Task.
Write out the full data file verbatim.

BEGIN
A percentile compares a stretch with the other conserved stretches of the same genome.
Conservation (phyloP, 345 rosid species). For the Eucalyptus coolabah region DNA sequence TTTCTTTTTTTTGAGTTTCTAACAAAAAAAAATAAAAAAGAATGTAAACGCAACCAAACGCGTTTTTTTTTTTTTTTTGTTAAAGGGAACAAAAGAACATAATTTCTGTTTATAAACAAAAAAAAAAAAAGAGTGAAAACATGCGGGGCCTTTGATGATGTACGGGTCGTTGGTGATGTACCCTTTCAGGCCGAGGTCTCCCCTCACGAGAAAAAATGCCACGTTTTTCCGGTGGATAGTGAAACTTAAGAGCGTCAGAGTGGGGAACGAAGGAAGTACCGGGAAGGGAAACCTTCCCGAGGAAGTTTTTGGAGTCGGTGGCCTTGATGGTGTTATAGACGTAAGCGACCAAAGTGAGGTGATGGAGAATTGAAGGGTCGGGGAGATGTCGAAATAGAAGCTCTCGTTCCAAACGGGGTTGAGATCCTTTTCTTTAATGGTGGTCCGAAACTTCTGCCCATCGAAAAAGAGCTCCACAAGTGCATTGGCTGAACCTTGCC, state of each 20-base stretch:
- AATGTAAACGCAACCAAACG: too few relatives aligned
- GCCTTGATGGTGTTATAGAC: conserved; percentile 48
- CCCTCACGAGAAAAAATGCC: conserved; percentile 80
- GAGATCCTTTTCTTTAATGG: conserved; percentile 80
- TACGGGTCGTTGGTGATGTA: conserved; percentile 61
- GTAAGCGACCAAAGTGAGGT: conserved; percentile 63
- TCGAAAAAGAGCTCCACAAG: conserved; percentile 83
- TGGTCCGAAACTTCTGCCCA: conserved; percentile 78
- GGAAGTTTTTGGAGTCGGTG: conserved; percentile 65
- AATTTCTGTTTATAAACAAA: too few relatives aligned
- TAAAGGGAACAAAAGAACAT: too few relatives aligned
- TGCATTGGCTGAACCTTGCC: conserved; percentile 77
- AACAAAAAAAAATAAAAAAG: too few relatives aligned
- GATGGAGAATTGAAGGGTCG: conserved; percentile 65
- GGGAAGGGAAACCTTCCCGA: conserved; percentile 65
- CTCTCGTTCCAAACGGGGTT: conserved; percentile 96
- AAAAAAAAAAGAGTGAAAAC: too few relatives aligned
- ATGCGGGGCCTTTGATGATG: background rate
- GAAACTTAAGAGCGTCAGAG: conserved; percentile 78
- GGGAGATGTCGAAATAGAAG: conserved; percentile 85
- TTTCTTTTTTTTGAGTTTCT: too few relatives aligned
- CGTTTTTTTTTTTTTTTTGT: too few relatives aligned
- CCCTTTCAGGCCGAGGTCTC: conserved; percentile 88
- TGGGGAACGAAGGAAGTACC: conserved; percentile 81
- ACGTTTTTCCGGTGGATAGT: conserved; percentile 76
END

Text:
A percentile compares a stretch with the other conserved stretches of the same genome.
Conservation (phyloP, 345 rosid species). For the Eucalyptus coolabah region DNA sequence TTTCTTTTTTTTGAGTTTCTAACAAAAAAAAATAAAAAAGAATGTAAACGCAACCAAACGCGTTTTTTTTTTTTTTTTGTTAAAGGGAACAAAAGAACATAATTTCTGTTTATAAACAAAAAAAAAAAAAGAGTGAAAACATGCGGGGCCTTTGATGATGTACGGGTCGTTGGTGATGTACCCTTTCAGGCCGAGGTCTCCCCTCACGAGAAAAAATGCCACGTTTTTCCGGTGGATAGTGAAACTTAAGAGCGTCAGAGTGGGGAACGAAGGAAGTACCGGGAAGGGAAACCTTCCCGAGGAAGTTTTTGGAGTCGGTGGCCTTGATGGTGTTATAGACGTAAGCGACCAAAGTGAGGTGATGGAGAATTGAAGGGTCGGGGAGATGTCGAAATAGAAGCTCTCGTTCCAAACGGGGTTGAGATCCTTTTCTTTAATGGTGGTCCGAAACTTCTGCCCATCGAAAAAGAGCTCCACAAGTGCATTGGCTGAACCTTGCC, state of each 20-base stretch:
- AATGTAAACGCAACCAAACG: too few relatives aligned
- GCCTTGATGGTGTTATAGAC: conserved; percentile 48
- CCCTCACGAGAAAAAATGCC: conserved; percentile 80
- GAGATCCTTTTCTTTAATGG: conserved; percentile 80
- TACGGGTCGTTGGTGATGTA: conserved; percentile 61
- GTAAGCGACCAAAGTGAGGT: conserved; percentile 63
- TCGAAAAAGAGCTCCACAAG: conserved; percentile 83
- TGGTCCGAAACTTCTGCCCA: conserved; percentile 78
- GGAAGTTTTTGGAGTCGGTG: conserved; percentile 65
- AATTTCTGTTTATAAACAAA: too few relatives aligned
- TAAAGGGAACAAAAGAACAT: too few relatives aligned
- TGCATTGGCTGAACCTTGCC: conserved; percentile 77
- AACAAAAAAAAATAAAAAAG: too few relatives aligned
- GATGGAGAATTGAAGGGTCG: conserved; percentile 65
- GGGAAGGGAAACCTTCCCGA: conserved; percentile 65
- CTCTCGTTCCAAACGGGGTT: conserved; percentile 96
- AAAAAAAAAAGAGTGAAAAC: too few relatives aligned
- ATGCGGGGCCTTTGATGATG: background rate
- GAAACTTAAGAGCGTCAGAG: conserved; percentile 78
- GGGAGATGTCGAAATAGAAG: conserved; percentile 85
- TTTCTTTTTTTTGAGTTTCT: too few relatives aligned
- CGTTTTTTTTTTTTTTTTGT: too few relatives aligned
- CCCTTTCAGGCCGAGGTCTC: conserved; percentile 88
- TGGGGAACGAAGGAAGTACC: conserved; percentile 81
- ACGTTTTTCCGGTGGATAGT: conserved; percentile 76